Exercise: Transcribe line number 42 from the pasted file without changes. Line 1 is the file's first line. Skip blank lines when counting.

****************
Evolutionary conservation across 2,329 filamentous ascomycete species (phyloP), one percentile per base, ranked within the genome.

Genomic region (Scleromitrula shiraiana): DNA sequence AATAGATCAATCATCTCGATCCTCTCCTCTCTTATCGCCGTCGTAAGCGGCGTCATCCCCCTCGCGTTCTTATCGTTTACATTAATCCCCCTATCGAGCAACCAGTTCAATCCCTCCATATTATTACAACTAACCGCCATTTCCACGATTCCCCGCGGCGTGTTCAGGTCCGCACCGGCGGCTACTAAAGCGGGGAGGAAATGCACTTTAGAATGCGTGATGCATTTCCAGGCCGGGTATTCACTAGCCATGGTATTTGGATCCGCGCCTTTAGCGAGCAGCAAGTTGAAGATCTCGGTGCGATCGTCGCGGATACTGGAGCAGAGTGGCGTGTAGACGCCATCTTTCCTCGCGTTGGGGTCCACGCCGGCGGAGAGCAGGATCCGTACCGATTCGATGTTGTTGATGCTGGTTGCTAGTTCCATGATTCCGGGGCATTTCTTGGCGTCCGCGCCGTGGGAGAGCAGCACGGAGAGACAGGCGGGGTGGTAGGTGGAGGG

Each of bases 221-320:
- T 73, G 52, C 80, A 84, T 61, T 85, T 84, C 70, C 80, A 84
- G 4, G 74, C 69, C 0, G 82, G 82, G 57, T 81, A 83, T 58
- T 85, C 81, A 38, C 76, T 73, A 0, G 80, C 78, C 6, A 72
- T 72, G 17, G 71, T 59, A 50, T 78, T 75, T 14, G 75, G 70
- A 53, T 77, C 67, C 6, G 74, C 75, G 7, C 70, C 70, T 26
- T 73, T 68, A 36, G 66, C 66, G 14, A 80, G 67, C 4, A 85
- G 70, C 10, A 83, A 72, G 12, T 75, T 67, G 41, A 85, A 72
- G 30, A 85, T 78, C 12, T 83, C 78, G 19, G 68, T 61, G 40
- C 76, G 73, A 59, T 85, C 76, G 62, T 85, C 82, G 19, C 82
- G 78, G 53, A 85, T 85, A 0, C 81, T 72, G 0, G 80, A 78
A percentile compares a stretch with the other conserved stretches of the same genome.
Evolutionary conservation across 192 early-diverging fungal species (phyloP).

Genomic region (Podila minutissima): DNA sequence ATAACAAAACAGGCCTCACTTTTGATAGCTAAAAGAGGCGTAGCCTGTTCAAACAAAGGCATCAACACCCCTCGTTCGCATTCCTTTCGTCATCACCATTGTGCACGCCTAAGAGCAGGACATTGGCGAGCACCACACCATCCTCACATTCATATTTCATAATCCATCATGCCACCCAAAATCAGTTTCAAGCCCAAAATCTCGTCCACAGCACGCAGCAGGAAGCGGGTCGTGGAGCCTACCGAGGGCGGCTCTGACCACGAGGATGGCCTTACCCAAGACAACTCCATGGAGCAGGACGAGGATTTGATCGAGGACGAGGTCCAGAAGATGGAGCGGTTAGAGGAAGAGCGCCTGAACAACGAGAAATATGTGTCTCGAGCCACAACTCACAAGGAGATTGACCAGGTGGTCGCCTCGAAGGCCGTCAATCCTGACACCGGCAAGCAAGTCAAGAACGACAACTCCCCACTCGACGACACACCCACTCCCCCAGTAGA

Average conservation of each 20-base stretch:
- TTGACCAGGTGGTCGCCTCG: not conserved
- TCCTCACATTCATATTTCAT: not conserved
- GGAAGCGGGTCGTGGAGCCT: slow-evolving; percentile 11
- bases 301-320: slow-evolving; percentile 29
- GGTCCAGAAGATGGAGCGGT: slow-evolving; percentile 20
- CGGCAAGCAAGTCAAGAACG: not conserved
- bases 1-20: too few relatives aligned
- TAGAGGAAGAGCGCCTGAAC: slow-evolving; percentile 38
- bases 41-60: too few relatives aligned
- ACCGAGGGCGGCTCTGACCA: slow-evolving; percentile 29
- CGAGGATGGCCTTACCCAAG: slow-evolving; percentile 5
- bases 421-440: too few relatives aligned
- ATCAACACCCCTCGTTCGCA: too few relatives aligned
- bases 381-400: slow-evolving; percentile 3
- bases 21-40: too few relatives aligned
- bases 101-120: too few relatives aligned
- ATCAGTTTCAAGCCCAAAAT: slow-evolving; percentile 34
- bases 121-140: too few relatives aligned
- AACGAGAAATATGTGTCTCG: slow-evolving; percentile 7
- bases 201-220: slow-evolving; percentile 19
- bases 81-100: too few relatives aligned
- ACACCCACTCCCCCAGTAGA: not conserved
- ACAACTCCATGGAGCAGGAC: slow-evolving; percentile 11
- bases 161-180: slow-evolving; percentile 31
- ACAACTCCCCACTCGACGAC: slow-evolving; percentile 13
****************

- ACAACTCCCCACTCGACGAC: slow-evolving; percentile 13